Sunday, December 10, 2023
HomeEconomyCarrots and sticks, Argentine government pushes for bumper soybean sales

Carrots and sticks, Argentine government pushes for bumper soybean sales

Maximilian Heath

BUENOS AIRES (Reuters) – Argentine farmers face pressure to sell soybean stocks as government rolls out carrot-and-stick incentives Measures and penalties for stockpiling around the world. The largest exporter of soybean oil and soybean meal and the third largest exporter of green beans.

The government announced on Sunday the preferential exchange rate for soybean exporting countries, the official exchange rate of 200 peso per dollar to approximately 140 peso compared to. On Thursday it said farmers hoarding soybeans would face higher financing costs and work harder to drive sales.

“They try to lure farmers into selling, and then we see a pressure strategy on the other side of the coin,” Jorge Chemes, president of Argentina’s Rural Confederation (CRA), the main agricultural agency, told Reuters on Friday.

Sales have surged to about 3.6 million tonnes this week since the new exchange rate, dubbed the “soybean dollar,” effective Monday. This helps the central bank build reserves, although the government still wants more.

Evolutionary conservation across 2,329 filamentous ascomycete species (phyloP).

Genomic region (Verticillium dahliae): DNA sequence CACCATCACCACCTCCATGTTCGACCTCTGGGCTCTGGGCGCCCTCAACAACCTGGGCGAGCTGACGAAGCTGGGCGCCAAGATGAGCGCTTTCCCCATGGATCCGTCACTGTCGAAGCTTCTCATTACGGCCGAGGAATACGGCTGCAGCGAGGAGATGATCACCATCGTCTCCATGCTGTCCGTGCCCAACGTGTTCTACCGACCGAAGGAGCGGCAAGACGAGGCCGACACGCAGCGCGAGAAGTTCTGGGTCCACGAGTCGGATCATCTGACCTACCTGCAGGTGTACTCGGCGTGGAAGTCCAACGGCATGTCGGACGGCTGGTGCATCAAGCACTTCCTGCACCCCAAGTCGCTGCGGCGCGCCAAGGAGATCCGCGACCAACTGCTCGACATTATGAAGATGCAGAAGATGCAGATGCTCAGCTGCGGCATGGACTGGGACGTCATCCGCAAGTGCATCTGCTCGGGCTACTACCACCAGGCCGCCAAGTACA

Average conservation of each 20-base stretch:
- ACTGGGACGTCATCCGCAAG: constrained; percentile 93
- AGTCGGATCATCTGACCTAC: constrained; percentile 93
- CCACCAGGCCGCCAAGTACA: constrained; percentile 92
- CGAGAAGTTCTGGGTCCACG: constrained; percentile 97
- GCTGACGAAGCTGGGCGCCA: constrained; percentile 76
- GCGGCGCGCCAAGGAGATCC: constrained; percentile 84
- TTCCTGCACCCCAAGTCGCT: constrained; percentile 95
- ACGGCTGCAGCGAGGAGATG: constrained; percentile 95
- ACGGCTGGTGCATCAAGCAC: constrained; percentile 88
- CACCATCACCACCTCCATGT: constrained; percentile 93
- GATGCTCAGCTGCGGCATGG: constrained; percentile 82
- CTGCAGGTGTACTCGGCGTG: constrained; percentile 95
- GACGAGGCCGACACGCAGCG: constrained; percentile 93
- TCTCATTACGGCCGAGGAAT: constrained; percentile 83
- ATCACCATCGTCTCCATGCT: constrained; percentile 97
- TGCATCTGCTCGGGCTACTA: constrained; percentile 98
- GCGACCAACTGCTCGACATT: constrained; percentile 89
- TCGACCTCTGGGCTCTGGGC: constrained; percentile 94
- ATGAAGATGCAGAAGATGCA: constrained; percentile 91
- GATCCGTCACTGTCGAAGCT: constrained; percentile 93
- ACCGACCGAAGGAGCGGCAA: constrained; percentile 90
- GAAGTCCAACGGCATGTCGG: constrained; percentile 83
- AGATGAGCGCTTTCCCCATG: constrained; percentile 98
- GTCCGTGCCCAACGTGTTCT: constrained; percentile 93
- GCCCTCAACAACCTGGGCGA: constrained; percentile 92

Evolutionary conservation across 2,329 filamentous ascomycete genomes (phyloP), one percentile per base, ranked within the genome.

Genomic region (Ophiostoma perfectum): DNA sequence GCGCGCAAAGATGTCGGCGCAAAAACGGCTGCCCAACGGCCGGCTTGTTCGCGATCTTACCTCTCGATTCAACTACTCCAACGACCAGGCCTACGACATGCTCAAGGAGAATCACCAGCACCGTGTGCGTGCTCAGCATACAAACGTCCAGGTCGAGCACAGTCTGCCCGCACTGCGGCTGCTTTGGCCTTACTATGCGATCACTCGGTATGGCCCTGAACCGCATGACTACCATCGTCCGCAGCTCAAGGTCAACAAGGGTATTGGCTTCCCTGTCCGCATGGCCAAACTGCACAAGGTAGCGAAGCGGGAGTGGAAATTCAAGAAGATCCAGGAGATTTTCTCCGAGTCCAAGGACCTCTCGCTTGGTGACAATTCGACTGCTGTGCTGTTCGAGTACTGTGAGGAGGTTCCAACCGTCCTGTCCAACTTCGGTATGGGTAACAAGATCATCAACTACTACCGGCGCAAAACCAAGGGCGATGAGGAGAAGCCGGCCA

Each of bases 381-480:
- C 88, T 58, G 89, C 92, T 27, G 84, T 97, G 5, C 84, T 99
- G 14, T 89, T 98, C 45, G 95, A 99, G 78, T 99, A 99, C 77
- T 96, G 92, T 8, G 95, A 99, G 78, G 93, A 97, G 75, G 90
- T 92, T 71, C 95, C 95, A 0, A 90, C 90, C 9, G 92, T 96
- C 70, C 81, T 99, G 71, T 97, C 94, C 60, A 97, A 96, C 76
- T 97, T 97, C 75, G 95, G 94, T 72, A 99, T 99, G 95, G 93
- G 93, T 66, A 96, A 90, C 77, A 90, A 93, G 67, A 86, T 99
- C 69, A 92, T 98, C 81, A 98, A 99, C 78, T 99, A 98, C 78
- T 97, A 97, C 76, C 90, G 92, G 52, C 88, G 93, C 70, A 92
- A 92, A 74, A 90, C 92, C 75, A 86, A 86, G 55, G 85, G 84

This South American country is also a major producer of corn and wheat, is the largest global debtor to the International Monetary Fund (IMF), and needs to rebuild its foreign exchange reserves to meet the future obligations of its creditors obligation.

Argentina’s soybean industry as a whole brings in US dollars 21 The country’s export earnings last year amounted to US$500 million and is the country’s main cash crop . It is seen as key to rebuilding depleted foreign exchange reserves.

However, with inflation exceeding 70% and the economic downturn, fears of currency devaluation, local farmers hold more than last year of grain, as a proxy for the coveted dollar for export pricing.

Nicolás Pino, head of Sociedad Rural Argentina (SRA), another important agricultural agency, criticized the new threat of increased financing costs for farmers who hold soybean stocks exceeding 5 percent of their production.

“The rules must not be changed, they must be fair, because operating the supply chain in this way is becoming complex and changing,” he said.

The chemistry reflects this emotion.

“Just where the producer needs attention, with special financing, he is being punished,” he added, adding that the move would hurt the need for financing to build a business peasants. “What do they want from the agricultural sector?”

The Agriculture Secretariat declined to comment.



Please enter your comment!
Please enter your name here


Featured NEWS